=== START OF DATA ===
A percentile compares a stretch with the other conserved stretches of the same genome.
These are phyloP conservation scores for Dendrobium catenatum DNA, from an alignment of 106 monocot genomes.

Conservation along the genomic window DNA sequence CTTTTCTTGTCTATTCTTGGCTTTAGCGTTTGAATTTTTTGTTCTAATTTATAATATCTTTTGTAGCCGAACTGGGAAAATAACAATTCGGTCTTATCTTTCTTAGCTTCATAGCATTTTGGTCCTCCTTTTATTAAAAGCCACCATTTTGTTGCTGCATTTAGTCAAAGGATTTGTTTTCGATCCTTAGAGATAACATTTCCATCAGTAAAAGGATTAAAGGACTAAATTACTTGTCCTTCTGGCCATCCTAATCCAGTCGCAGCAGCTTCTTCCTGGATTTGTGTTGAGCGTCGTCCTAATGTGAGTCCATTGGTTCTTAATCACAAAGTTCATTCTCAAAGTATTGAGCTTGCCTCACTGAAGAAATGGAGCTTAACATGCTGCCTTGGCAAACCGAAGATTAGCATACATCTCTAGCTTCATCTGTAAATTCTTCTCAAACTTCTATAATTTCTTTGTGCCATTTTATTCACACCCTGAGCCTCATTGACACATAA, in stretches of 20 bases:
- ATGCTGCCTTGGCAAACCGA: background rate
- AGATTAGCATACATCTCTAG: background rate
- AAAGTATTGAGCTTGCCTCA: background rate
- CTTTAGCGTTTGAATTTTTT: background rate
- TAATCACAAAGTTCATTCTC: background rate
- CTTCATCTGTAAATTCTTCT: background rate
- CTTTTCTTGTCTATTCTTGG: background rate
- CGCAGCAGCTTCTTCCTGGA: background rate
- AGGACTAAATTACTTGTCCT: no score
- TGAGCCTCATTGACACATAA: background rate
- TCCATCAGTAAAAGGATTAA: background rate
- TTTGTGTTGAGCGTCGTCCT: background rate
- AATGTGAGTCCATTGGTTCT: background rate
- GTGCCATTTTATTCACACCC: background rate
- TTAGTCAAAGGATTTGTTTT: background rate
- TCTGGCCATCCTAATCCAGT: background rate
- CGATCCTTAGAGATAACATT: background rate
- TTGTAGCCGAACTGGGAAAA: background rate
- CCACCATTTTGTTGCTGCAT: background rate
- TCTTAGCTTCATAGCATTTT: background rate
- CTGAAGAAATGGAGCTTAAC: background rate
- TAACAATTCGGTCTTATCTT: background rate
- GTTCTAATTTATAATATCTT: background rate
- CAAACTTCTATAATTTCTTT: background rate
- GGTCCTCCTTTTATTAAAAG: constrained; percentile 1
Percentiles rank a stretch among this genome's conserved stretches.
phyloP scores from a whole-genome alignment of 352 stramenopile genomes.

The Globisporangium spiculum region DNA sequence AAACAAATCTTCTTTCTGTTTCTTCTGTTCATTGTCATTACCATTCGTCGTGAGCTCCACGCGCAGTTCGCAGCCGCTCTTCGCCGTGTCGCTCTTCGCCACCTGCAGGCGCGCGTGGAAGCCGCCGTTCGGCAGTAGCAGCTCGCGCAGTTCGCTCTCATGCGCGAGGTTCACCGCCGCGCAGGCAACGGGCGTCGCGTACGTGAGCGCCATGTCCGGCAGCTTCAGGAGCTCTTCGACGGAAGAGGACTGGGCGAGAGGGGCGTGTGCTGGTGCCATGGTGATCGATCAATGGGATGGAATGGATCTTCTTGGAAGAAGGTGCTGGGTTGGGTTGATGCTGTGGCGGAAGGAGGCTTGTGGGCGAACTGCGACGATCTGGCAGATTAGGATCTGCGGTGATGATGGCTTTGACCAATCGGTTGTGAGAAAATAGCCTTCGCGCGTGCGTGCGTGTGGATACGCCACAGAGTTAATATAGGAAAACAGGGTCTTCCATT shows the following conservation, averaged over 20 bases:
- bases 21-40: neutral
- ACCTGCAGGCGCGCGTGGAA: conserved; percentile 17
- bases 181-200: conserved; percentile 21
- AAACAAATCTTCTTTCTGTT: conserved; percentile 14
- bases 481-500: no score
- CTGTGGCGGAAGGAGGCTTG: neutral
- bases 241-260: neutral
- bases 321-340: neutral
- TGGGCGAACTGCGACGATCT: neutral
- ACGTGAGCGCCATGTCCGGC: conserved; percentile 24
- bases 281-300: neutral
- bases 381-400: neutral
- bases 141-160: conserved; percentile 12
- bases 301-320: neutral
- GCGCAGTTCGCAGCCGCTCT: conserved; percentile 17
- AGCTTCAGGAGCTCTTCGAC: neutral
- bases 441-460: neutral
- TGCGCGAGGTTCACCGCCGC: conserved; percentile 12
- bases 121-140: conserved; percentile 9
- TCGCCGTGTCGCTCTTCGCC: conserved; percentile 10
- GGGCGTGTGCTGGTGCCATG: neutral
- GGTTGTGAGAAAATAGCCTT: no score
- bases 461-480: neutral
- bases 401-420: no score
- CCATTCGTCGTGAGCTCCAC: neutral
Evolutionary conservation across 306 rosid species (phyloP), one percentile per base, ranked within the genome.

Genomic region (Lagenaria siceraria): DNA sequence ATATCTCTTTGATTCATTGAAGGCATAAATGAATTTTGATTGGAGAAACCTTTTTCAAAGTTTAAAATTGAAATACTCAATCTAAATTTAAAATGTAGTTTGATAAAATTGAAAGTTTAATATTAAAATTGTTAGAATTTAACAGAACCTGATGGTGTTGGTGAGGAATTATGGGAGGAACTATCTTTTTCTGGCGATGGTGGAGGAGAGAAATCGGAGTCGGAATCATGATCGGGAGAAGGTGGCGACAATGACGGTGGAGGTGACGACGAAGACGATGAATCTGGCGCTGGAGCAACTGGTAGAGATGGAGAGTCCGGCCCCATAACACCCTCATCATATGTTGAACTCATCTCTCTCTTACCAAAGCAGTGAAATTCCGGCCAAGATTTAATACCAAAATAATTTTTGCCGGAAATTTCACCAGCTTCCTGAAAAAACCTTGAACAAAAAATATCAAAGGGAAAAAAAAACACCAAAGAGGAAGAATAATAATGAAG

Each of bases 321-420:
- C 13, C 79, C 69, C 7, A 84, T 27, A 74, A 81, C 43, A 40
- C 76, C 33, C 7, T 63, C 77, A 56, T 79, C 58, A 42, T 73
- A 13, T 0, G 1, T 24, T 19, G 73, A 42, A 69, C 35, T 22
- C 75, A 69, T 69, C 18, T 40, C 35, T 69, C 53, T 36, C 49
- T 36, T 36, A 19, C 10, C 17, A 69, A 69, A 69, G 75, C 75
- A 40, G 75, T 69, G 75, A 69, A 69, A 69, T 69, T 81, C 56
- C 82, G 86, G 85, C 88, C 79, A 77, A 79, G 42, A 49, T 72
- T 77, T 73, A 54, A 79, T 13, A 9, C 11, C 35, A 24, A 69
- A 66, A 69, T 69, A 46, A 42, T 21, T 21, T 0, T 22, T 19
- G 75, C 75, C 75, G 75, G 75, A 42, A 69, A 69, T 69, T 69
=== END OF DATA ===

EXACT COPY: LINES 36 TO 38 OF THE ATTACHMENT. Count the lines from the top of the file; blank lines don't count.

- bases 481-500: no score
- CTGTGGCGGAAGGAGGCTTG: neutral
- bases 241-260: neutral